If you are a patient or parent who can't get medicine you or your child needs to survive or live better, business profit prospects and government policies don't matter much.
However, in a system with free enterprise but also taxpayers paying much of the drug bill, both are very real factors in how, when, where and at what price drugs are sold.
Two aspects of that arose Monday, one in Philadelphia and another in Europe.
The Drug Information Association's 48th annual meeting at the Philadelphia Convention Center was the site of a panel discussion with U.S. Food and Drug Administration chief Margaret Hamburg, Health Canada's Paul Glover and the European Medicines Agency's Guido Rasi. A link to the Inquirer story is here.
"There are complex factors that underlie the shortages and we need more knowledge," Hamburg said. "There are economic factors as well as quality factors."
Most shortages are in the sterile injectable area. With fewer, mostly generic companies making such drugs - at lower profit margins - the room for error is less, meaning if one production plant shuts down with a quality problem, the supply is affected.
Glover was more direct.
"We approve the drugs," Glover said, referring to himself and other regulators. "We don't make the drugs. This is an industry problem. We do as much as we can. Industry has to look at its supply chain. The health system has to look at pricing models."
Meanwhile, Europe's fiscal and financial problems manifest themselves in drug supply and pricing situations. As mentioned in a Wall Street Journal story and in a letter released by the European Federation of Pharmaceutical Industries and Associations, GlaxoSmithKline chief executive officer Andrew Witty said national pricing policies are hurting drug companies and creating supply problems in especially problematic countries. A link to the Journal story is here.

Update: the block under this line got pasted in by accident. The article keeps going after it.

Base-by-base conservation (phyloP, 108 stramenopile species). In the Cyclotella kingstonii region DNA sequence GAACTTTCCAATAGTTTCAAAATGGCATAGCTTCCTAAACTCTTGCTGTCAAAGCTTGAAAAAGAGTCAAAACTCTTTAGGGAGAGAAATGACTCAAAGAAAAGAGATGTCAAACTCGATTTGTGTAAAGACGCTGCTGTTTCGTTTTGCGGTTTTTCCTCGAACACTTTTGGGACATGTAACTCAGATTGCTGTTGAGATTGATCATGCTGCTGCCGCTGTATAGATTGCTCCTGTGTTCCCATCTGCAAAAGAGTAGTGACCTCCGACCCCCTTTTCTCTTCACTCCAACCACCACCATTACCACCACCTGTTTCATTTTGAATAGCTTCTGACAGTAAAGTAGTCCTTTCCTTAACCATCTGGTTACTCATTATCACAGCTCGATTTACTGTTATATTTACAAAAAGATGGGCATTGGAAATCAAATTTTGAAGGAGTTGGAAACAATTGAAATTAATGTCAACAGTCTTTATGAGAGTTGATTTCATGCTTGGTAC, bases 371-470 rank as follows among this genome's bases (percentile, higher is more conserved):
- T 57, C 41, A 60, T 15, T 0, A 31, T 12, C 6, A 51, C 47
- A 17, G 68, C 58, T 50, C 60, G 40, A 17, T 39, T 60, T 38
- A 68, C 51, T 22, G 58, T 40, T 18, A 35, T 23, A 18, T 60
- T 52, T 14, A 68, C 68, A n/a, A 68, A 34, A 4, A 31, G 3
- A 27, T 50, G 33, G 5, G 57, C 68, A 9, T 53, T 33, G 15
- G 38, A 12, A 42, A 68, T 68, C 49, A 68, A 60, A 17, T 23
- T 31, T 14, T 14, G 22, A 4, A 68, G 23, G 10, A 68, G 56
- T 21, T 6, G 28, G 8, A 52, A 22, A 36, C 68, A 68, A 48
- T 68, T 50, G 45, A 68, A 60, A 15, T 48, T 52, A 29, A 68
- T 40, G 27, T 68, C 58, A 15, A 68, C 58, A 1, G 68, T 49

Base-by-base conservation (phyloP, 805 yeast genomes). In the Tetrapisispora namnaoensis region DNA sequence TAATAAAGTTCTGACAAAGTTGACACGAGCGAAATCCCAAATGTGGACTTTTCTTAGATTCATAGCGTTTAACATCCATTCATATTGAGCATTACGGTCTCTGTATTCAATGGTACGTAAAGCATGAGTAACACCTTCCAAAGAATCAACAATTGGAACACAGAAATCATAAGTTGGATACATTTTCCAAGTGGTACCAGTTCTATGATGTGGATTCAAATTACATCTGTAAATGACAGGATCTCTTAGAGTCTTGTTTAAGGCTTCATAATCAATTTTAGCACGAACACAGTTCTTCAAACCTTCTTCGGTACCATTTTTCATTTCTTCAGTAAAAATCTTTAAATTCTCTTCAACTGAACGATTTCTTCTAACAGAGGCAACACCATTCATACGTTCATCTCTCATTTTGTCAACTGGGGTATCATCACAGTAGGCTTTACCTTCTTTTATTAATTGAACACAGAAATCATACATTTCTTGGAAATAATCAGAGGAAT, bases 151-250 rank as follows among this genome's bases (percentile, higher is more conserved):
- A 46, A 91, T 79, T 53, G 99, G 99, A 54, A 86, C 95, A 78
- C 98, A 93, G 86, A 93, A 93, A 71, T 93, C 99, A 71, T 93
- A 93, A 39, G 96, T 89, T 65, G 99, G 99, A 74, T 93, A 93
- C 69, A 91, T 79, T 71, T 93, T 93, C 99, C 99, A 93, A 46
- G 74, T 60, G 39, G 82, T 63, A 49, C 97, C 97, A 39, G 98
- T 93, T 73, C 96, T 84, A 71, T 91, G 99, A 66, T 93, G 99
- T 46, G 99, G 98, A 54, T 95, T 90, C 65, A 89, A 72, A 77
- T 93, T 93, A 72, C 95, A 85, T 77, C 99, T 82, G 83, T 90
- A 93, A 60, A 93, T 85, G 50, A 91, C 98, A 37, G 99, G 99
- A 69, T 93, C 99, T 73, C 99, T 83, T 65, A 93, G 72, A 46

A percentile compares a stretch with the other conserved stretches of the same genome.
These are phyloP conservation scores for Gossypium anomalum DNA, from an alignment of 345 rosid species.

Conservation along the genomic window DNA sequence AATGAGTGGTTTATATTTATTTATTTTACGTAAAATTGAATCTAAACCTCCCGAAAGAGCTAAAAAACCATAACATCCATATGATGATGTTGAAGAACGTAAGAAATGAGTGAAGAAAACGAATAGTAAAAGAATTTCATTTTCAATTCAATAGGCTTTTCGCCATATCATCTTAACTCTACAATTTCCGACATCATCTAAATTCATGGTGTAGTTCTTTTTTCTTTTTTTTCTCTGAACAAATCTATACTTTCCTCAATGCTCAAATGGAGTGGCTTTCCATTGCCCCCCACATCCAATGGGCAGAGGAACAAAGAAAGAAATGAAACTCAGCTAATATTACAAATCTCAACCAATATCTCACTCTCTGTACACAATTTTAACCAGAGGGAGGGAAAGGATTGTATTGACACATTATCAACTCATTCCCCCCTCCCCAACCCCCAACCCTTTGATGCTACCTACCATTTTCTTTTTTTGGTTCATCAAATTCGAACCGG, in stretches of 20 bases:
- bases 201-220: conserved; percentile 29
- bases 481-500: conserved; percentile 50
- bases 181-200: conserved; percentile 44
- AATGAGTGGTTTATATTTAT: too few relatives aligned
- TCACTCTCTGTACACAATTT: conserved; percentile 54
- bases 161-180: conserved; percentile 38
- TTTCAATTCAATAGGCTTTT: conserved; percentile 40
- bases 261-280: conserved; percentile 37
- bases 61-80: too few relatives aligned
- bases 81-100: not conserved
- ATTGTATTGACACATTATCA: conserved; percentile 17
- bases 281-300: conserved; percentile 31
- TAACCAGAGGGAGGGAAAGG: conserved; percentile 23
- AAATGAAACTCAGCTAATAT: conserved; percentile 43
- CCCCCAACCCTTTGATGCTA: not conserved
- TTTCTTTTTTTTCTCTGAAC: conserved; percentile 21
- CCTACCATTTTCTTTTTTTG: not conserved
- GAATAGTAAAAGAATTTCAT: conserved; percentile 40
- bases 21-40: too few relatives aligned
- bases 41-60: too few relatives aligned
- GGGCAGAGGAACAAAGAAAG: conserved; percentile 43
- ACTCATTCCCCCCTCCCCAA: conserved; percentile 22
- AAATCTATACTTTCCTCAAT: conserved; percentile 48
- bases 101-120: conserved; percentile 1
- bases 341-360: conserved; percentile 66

Greece, among others, have cut reimbursement prices paid to drug companies, prompting less troubled nations to seek the same discounts. The price differences have led to shortages and black market re-selling of drugs.
Just like American executives who warn about profit-limiting policies forcing business to go overseas, Witty warned European leaders that European Union policies on prices for drugs could force companies elsewhere, including the Unites States and Asia.
"The best way to support innovation is to use innovation and reward it by paying fair prices for added value," Witty said in the letter. A link to the letter is here. "My industry has significant concerns about the implications of pharmaceutical pricing and reimbursement policies that are being implemented across the EU. These policies take a short-term perspective, and fail to strike the right balance between managing budgets and securing current and future patient access to medicines and vaccines. They undermine both patient benefit and the status of Europe as a home for innovation."